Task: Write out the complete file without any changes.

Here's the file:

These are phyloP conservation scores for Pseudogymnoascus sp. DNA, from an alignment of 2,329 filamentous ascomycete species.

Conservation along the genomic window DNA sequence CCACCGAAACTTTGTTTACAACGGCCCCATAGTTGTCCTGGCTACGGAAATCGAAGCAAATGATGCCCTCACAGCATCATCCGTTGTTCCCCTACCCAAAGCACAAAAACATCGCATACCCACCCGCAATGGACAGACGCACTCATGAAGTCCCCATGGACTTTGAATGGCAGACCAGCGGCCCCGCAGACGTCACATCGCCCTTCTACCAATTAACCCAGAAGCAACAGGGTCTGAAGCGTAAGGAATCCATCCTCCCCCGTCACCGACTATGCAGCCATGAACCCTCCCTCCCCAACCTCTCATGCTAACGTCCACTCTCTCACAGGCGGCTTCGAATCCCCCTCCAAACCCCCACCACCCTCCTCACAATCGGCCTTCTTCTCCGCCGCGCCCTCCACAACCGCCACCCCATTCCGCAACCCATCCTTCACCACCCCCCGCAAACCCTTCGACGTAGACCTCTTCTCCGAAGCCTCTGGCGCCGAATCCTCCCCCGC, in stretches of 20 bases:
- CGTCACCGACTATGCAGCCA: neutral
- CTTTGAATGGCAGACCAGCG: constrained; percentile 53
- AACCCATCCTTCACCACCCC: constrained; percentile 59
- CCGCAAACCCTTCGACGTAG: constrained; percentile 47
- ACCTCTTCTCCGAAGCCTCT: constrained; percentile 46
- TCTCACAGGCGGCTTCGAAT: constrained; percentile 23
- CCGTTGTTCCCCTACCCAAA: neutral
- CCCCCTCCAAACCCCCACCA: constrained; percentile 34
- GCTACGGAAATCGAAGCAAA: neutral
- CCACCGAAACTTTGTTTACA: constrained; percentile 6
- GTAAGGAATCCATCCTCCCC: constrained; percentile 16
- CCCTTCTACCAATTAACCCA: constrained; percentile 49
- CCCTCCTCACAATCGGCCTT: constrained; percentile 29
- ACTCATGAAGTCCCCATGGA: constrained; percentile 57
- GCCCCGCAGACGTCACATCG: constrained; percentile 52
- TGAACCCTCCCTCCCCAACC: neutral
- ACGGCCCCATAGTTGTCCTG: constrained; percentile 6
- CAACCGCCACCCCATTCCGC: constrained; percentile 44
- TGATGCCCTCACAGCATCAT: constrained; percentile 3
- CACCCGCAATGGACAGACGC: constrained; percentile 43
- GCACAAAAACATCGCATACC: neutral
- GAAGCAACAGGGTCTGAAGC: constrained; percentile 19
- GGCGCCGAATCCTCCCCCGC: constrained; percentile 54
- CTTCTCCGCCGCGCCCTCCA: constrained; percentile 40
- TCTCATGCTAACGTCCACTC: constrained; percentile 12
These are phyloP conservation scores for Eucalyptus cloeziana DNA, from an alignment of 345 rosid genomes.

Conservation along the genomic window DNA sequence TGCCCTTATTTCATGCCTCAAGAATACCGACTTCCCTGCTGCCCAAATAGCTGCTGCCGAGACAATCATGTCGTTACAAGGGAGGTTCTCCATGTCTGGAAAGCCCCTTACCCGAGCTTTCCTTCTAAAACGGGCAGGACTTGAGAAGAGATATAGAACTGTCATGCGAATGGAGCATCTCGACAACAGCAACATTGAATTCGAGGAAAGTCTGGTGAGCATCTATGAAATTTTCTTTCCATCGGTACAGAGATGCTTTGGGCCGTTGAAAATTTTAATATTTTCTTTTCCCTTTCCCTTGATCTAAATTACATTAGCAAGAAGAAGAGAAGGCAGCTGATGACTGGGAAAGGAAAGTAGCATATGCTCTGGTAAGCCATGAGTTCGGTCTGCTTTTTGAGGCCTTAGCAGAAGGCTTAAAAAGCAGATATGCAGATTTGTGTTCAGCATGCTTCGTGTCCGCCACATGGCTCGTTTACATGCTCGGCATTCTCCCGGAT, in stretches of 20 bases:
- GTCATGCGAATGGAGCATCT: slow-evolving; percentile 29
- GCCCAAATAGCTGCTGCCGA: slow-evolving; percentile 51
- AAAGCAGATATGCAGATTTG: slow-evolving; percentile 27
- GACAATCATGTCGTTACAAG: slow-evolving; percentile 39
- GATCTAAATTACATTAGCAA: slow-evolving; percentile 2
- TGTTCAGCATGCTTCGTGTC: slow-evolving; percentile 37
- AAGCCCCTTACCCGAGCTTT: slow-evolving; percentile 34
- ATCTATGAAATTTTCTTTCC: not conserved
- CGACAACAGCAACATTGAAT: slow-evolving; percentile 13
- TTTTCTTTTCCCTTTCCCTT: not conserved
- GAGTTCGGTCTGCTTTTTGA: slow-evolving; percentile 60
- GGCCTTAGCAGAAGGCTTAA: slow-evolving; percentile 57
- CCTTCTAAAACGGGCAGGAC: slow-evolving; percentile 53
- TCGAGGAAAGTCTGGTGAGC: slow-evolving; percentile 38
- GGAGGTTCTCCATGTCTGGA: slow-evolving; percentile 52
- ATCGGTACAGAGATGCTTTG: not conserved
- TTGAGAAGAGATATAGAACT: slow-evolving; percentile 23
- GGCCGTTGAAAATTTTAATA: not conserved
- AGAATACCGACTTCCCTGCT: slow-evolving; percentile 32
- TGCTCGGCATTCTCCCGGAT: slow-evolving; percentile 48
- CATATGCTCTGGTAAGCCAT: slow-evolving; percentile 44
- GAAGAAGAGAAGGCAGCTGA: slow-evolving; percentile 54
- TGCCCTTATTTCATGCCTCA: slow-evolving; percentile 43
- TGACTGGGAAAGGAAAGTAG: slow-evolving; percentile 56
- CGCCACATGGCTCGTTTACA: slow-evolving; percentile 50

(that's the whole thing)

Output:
These are phyloP conservation scores for Pseudogymnoascus sp. DNA, from an alignment of 2,329 filamentous ascomycete species.

Conservation along the genomic window DNA sequence CCACCGAAACTTTGTTTACAACGGCCCCATAGTTGTCCTGGCTACGGAAATCGAAGCAAATGATGCCCTCACAGCATCATCCGTTGTTCCCCTACCCAAAGCACAAAAACATCGCATACCCACCCGCAATGGACAGACGCACTCATGAAGTCCCCATGGACTTTGAATGGCAGACCAGCGGCCCCGCAGACGTCACATCGCCCTTCTACCAATTAACCCAGAAGCAACAGGGTCTGAAGCGTAAGGAATCCATCCTCCCCCGTCACCGACTATGCAGCCATGAACCCTCCCTCCCCAACCTCTCATGCTAACGTCCACTCTCTCACAGGCGGCTTCGAATCCCCCTCCAAACCCCCACCACCCTCCTCACAATCGGCCTTCTTCTCCGCCGCGCCCTCCACAACCGCCACCCCATTCCGCAACCCATCCTTCACCACCCCCCGCAAACCCTTCGACGTAGACCTCTTCTCCGAAGCCTCTGGCGCCGAATCCTCCCCCGC, in stretches of 20 bases:
- CGTCACCGACTATGCAGCCA: neutral
- CTTTGAATGGCAGACCAGCG: constrained; percentile 53
- AACCCATCCTTCACCACCCC: constrained; percentile 59
- CCGCAAACCCTTCGACGTAG: constrained; percentile 47
- ACCTCTTCTCCGAAGCCTCT: constrained; percentile 46
- TCTCACAGGCGGCTTCGAAT: constrained; percentile 23
- CCGTTGTTCCCCTACCCAAA: neutral
- CCCCCTCCAAACCCCCACCA: constrained; percentile 34
- GCTACGGAAATCGAAGCAAA: neutral
- CCACCGAAACTTTGTTTACA: constrained; percentile 6
- GTAAGGAATCCATCCTCCCC: constrained; percentile 16
- CCCTTCTACCAATTAACCCA: constrained; percentile 49
- CCCTCCTCACAATCGGCCTT: constrained; percentile 29
- ACTCATGAAGTCCCCATGGA: constrained; percentile 57
- GCCCCGCAGACGTCACATCG: constrained; percentile 52
- TGAACCCTCCCTCCCCAACC: neutral
- ACGGCCCCATAGTTGTCCTG: constrained; percentile 6
- CAACCGCCACCCCATTCCGC: constrained; percentile 44
- TGATGCCCTCACAGCATCAT: constrained; percentile 3
- CACCCGCAATGGACAGACGC: constrained; percentile 43
- GCACAAAAACATCGCATACC: neutral
- GAAGCAACAGGGTCTGAAGC: constrained; percentile 19
- GGCGCCGAATCCTCCCCCGC: constrained; percentile 54
- CTTCTCCGCCGCGCCCTCCA: constrained; percentile 40
- TCTCATGCTAACGTCCACTC: constrained; percentile 12
These are phyloP conservation scores for Eucalyptus cloeziana DNA, from an alignment of 345 rosid genomes.

Conservation along the genomic window DNA sequence TGCCCTTATTTCATGCCTCAAGAATACCGACTTCCCTGCTGCCCAAATAGCTGCTGCCGAGACAATCATGTCGTTACAAGGGAGGTTCTCCATGTCTGGAAAGCCCCTTACCCGAGCTTTCCTTCTAAAACGGGCAGGACTTGAGAAGAGATATAGAACTGTCATGCGAATGGAGCATCTCGACAACAGCAACATTGAATTCGAGGAAAGTCTGGTGAGCATCTATGAAATTTTCTTTCCATCGGTACAGAGATGCTTTGGGCCGTTGAAAATTTTAATATTTTCTTTTCCCTTTCCCTTGATCTAAATTACATTAGCAAGAAGAAGAGAAGGCAGCTGATGACTGGGAAAGGAAAGTAGCATATGCTCTGGTAAGCCATGAGTTCGGTCTGCTTTTTGAGGCCTTAGCAGAAGGCTTAAAAAGCAGATATGCAGATTTGTGTTCAGCATGCTTCGTGTCCGCCACATGGCTCGTTTACATGCTCGGCATTCTCCCGGAT, in stretches of 20 bases:
- GTCATGCGAATGGAGCATCT: slow-evolving; percentile 29
- GCCCAAATAGCTGCTGCCGA: slow-evolving; percentile 51
- AAAGCAGATATGCAGATTTG: slow-evolving; percentile 27
- GACAATCATGTCGTTACAAG: slow-evolving; percentile 39
- GATCTAAATTACATTAGCAA: slow-evolving; percentile 2
- TGTTCAGCATGCTTCGTGTC: slow-evolving; percentile 37
- AAGCCCCTTACCCGAGCTTT: slow-evolving; percentile 34
- ATCTATGAAATTTTCTTTCC: not conserved
- CGACAACAGCAACATTGAAT: slow-evolving; percentile 13
- TTTTCTTTTCCCTTTCCCTT: not conserved
- GAGTTCGGTCTGCTTTTTGA: slow-evolving; percentile 60
- GGCCTTAGCAGAAGGCTTAA: slow-evolving; percentile 57
- CCTTCTAAAACGGGCAGGAC: slow-evolving; percentile 53
- TCGAGGAAAGTCTGGTGAGC: slow-evolving; percentile 38
- GGAGGTTCTCCATGTCTGGA: slow-evolving; percentile 52
- ATCGGTACAGAGATGCTTTG: not conserved
- TTGAGAAGAGATATAGAACT: slow-evolving; percentile 23
- GGCCGTTGAAAATTTTAATA: not conserved
- AGAATACCGACTTCCCTGCT: slow-evolving; percentile 32
- TGCTCGGCATTCTCCCGGAT: slow-evolving; percentile 48
- CATATGCTCTGGTAAGCCAT: slow-evolving; percentile 44
- GAAGAAGAGAAGGCAGCTGA: slow-evolving; percentile 54
- TGCCCTTATTTCATGCCTCA: slow-evolving; percentile 43
- TGACTGGGAAAGGAAAGTAG: slow-evolving; percentile 56
- CGCCACATGGCTCGTTTACA: slow-evolving; percentile 50